Pandemic life at Hatboro-Horsham High School

Photo courtesy

Shayna Weachter

The last past year has been full of uncertainty caused by COVID.

On March 12, 2020, Hatboro- Horsham School District found out that they would have a two-week break from school as COVID cases escalated. These two weeks turned into months. As the new 2020-2021 school year approached, students, faculty and staff knew that school would be continued in a virtual setting. After a few months of virtual school, Hatboro-Horsham went back hybrid. Students were now separated into three groups: Cohort A and Cohort B went into school on different days and Cohort C was all virtual. Then, on April 6, 2021—over a full year of abnormal life—Hatboro-Horsham School District went five days a week.


“From a social standpoint, being fully virtual was really sad,” said choir teacher Mrs. Allison Lagan. 


Mrs. Lagan explained how difficult it was to teach music without being to hear her students. Being virtual also affected the pacing of her classes.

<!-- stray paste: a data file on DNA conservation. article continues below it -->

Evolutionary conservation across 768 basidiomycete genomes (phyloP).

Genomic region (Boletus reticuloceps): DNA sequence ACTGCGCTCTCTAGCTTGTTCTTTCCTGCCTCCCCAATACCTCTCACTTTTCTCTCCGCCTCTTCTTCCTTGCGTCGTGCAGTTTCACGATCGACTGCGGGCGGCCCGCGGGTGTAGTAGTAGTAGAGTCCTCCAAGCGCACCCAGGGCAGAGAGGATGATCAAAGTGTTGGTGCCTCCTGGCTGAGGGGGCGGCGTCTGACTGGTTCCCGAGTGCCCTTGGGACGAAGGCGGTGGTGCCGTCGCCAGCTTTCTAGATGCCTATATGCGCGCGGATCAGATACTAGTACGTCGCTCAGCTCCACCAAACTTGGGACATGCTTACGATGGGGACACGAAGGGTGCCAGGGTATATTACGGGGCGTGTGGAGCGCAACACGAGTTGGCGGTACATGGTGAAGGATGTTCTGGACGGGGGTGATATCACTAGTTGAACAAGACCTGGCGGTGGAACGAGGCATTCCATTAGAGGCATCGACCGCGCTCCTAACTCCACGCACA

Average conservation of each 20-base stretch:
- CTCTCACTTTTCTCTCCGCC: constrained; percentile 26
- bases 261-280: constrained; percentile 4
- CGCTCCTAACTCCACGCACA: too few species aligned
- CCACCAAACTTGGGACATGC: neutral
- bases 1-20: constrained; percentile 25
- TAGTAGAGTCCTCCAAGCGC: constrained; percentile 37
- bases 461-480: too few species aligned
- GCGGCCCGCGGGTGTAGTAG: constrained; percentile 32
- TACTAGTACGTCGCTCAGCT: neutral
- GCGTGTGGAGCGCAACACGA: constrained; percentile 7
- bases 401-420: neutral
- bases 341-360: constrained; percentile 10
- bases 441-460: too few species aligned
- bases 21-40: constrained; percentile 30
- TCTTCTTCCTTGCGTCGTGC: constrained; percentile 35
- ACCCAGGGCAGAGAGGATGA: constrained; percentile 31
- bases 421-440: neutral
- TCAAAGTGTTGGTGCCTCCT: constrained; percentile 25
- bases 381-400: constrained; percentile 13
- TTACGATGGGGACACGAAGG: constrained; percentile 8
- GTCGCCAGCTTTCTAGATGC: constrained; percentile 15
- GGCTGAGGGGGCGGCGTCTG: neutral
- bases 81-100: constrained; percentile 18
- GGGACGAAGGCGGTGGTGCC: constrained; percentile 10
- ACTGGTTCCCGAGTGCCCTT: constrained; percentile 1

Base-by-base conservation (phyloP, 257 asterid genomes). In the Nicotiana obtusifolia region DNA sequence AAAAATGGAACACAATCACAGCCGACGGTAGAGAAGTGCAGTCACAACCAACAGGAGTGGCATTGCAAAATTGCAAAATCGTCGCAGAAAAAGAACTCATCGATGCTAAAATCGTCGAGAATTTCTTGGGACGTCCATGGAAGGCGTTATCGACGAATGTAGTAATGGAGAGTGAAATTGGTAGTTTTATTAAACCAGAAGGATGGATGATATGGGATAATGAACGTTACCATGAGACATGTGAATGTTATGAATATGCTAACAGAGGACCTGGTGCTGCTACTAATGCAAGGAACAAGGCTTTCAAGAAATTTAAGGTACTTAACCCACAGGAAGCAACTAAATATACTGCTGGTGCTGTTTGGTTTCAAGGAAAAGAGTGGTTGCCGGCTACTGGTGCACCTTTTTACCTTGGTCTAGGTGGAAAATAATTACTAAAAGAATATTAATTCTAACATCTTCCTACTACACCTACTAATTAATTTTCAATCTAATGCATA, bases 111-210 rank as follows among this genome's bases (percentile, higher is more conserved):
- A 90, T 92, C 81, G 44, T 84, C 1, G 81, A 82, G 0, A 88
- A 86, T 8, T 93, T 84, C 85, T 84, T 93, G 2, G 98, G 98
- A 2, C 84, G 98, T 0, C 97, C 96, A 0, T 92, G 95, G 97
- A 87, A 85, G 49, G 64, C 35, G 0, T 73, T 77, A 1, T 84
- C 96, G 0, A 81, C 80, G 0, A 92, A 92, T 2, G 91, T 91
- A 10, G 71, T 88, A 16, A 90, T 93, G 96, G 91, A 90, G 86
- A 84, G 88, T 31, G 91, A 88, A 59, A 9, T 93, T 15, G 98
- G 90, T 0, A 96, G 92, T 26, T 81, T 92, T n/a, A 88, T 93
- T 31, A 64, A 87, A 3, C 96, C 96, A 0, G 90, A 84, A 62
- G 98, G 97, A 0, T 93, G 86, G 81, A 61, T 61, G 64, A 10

“My teaching is very conversational and waiting for microphones to be unmuted, takes much longer to make things happen,” she said. This year, Mrs. Lagan has done fewer musical pieces to make learning repertoire easier. 


“This way we can really hone a smaller amount of music since the pacing has become slower,” she added.


When she found out that the district was going back full time, Mrs. Lagan was filled with joy. She was excited to see her kids again and experience more socialization.  Even though Mrs. Lagan knew classes were going to be smaller, this still did not let that diminish her happiness. 


“My mental health has gotten a lot better since five days a week,” Mrs. Lagan said. “Now that we are back five days, I wake up excited to go back to school and be with my students.”


In terms of teaching, the pacing of her classes became faster. 


“This is because I have some students directly in front of me,” she said.